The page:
Defense Date

2015

Document Type

Dissertation

Degree Name

Doctor of Philosophy

Department

Pharmacology & Toxicology

First Advisor

Richard Moran

Abstract

The tumor suppressor TP53 is the most frequently altered gene in human cancers. The growth-promoting complex, mTORC1 plays a part of the oncogenic profile caused by dysfunctional p53. mTORC1 sits downstream of AMPK and other crucial tumor suppressors/oncogenes, PTEN, LKB1, and Akt. The antifolate pemetrexed was found by this laboratory to activate AMPK via the inhibition of the enzyme AICART in de novo purine synthesis. This work presents a mechanism of mTORC1 activation with p53 loss, as well as of mTORC1 inhibition by pemetrexed-induced AMPK. We have found that mTORC1 activity was substantially upregulated by the loss or mutation of p53. This activation involves the loss of TSC2 from lysosomal membranes, the site of mTORC1 activation by Rheb. We demonstrate that loss of lysosomal TSC2 increased the levels of lysosomal Rheb. Control of mTORC1 was restored by overexpression of TSC2, which correlated with decreased lysosomal Rheb. Surprisingly, pemetrexed-activated AMPK did not phosphorylate TSC2 because of an accumulation of nonfunctional p53, and a subsequent decrease in TSC2 mRNA. Accordingly, lysosomal TSC2 decreased, however, the levels of lysosomal Rheb decreased. Future studies will question whether the robust Raptor phosphorylation by pemetrexed is involved in this decrease in lysosomal Rheb. AMPK activation by pemetrexed also significantly increased the translocation of AMPK to the nucleus, and we will explore the function of this nuclear AMPK. Overall, these findings present a mechanism involved in the oncogenic signaling of mTORC1 with loss of p53 and offer insight into how pemetrexed reinstates control.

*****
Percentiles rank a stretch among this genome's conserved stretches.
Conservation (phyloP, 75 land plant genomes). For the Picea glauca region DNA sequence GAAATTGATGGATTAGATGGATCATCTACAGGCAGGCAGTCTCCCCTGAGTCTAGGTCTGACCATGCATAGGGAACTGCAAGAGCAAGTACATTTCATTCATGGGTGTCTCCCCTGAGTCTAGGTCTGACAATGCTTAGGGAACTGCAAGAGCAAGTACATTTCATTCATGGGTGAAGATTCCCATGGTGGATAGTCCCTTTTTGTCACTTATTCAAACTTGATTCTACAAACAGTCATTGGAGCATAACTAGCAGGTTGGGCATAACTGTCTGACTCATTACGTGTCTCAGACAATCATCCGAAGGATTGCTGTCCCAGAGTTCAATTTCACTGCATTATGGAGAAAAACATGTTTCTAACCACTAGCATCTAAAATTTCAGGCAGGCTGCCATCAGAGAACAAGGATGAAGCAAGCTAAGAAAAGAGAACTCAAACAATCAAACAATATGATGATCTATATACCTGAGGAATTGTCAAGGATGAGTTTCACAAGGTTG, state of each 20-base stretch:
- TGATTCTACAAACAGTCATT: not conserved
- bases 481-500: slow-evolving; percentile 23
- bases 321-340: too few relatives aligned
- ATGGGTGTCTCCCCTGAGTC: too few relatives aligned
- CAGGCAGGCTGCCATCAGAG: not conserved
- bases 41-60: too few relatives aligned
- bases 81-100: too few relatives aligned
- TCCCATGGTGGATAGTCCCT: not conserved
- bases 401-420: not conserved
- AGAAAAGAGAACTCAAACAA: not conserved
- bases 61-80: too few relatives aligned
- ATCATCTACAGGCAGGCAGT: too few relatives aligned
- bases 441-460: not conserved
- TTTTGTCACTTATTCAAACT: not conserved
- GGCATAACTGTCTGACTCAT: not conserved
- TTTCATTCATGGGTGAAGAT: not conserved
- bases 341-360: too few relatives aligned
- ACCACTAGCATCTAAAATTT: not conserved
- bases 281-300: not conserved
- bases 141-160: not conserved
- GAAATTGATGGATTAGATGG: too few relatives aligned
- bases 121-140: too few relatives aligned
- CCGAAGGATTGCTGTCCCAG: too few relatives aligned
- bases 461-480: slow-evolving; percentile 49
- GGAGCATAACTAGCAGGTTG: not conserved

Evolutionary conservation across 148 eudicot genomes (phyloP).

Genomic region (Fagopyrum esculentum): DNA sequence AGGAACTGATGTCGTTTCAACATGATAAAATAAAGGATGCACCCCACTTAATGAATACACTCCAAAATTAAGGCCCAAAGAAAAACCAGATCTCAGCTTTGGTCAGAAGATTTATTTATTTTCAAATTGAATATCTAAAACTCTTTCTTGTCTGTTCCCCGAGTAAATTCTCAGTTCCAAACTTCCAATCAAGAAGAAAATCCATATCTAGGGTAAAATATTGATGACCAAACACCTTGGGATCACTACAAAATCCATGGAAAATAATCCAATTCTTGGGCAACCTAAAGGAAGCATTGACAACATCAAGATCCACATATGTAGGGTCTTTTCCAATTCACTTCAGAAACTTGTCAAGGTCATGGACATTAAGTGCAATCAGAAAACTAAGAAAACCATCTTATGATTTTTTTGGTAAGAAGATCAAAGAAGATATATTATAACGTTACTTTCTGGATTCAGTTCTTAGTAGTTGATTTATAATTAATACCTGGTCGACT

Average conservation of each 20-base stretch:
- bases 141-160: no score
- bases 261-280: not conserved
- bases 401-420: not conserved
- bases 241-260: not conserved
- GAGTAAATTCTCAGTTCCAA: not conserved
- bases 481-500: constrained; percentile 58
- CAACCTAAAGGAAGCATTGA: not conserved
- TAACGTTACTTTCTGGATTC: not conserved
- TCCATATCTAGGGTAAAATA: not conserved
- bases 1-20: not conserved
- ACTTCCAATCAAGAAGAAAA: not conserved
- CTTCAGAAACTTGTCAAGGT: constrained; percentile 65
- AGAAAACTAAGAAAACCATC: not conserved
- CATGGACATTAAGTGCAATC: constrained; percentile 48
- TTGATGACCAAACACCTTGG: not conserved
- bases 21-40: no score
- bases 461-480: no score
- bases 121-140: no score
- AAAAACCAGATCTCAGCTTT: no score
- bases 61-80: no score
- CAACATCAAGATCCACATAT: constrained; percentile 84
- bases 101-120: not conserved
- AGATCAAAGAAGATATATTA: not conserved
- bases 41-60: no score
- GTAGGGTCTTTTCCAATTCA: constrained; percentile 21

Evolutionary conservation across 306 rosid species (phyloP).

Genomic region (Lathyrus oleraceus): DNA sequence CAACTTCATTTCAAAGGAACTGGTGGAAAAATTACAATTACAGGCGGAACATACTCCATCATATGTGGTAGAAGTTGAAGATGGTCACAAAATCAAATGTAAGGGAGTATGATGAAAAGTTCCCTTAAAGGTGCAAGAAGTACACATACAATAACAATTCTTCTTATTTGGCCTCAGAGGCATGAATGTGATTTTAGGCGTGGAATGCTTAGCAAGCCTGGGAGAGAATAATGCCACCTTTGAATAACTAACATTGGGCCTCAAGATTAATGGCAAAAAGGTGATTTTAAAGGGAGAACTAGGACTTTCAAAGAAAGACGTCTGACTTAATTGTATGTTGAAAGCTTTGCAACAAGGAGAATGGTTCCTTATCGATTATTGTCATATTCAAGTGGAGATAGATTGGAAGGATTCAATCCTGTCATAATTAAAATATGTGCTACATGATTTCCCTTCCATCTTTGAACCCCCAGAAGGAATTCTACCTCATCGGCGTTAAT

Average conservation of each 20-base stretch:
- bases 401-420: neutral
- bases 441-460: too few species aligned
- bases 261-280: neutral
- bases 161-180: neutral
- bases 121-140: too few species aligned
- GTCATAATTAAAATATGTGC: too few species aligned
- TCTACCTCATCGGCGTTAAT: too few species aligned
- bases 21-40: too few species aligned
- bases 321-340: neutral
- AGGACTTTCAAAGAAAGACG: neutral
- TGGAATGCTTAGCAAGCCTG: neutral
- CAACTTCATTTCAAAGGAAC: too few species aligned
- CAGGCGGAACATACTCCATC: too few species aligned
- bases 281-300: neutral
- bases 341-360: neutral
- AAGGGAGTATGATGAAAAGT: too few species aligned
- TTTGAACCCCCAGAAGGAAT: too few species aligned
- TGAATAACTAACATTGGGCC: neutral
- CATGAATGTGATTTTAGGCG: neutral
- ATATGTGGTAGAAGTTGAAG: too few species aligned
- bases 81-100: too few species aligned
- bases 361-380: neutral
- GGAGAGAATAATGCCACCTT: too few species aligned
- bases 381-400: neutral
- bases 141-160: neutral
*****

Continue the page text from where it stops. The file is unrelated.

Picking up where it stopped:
Rights

© The Author

Is Part Of

VCU University Archives

Is Part Of

VCU Theses and Dissertations

Date of Submission

12-10-2015

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